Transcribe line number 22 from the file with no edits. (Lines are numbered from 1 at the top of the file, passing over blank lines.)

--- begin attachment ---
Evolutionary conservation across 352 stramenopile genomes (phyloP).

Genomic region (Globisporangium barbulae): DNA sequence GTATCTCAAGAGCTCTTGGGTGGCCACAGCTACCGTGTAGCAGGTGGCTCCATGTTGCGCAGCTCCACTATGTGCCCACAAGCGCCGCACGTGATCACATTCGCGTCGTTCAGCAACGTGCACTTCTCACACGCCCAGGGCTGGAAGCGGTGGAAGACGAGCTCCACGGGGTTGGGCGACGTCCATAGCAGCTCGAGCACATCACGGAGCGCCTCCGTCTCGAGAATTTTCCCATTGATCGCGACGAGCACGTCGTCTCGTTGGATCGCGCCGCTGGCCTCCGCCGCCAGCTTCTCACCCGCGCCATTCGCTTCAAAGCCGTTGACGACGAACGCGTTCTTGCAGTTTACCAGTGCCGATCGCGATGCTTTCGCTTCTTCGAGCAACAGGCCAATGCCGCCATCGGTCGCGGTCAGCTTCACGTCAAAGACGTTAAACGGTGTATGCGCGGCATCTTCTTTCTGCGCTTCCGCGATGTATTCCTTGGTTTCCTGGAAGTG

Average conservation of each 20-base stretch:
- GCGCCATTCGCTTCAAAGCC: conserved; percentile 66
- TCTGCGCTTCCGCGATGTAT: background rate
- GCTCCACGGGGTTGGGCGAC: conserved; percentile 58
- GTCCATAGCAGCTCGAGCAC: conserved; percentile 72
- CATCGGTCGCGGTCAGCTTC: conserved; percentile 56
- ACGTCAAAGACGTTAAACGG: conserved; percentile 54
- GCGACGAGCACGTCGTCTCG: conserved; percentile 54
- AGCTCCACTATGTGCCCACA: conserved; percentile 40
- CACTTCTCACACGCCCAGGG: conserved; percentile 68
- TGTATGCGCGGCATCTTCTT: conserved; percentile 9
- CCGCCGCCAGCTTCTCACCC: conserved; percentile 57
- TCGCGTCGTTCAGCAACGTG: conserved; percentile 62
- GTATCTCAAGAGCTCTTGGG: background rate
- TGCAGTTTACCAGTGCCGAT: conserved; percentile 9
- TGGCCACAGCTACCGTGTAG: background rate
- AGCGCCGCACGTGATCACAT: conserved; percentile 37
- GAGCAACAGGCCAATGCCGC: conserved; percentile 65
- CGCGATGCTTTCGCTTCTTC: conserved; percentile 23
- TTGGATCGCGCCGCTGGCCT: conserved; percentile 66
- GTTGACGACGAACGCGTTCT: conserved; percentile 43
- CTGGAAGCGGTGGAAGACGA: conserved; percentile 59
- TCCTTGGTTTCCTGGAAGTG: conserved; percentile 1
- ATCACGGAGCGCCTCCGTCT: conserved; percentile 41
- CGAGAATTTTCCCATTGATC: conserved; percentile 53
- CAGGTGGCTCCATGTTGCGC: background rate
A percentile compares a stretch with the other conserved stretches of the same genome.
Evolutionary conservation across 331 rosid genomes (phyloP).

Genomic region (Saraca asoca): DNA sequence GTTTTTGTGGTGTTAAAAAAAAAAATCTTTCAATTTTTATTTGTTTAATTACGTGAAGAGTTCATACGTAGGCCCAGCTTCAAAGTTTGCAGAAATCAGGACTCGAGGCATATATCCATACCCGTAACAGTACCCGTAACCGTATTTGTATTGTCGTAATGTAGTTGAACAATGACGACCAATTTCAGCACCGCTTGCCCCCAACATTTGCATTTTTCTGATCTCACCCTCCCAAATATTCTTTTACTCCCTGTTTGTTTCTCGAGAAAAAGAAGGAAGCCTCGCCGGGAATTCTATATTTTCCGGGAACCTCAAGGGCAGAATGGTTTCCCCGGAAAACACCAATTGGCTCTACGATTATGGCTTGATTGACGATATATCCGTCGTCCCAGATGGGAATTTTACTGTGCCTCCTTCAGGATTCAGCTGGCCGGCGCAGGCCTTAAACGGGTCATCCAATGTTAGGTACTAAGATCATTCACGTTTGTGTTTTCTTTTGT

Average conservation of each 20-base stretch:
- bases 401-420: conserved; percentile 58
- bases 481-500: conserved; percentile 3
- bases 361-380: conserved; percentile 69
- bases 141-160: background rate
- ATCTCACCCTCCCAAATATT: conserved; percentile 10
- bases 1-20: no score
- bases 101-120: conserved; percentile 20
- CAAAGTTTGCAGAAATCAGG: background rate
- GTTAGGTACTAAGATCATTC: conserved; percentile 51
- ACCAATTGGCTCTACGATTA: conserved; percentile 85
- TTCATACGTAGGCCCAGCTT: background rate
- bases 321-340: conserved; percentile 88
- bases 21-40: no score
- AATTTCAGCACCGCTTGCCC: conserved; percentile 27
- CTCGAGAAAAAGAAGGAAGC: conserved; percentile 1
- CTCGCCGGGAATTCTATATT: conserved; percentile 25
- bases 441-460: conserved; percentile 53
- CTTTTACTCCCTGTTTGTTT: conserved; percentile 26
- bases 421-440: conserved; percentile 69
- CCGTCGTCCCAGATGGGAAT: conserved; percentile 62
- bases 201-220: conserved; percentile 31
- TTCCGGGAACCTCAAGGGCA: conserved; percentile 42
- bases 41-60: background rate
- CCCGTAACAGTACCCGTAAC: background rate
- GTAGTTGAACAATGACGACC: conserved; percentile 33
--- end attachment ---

- TTGGATCGCGCCGCTGGCCT: conserved; percentile 66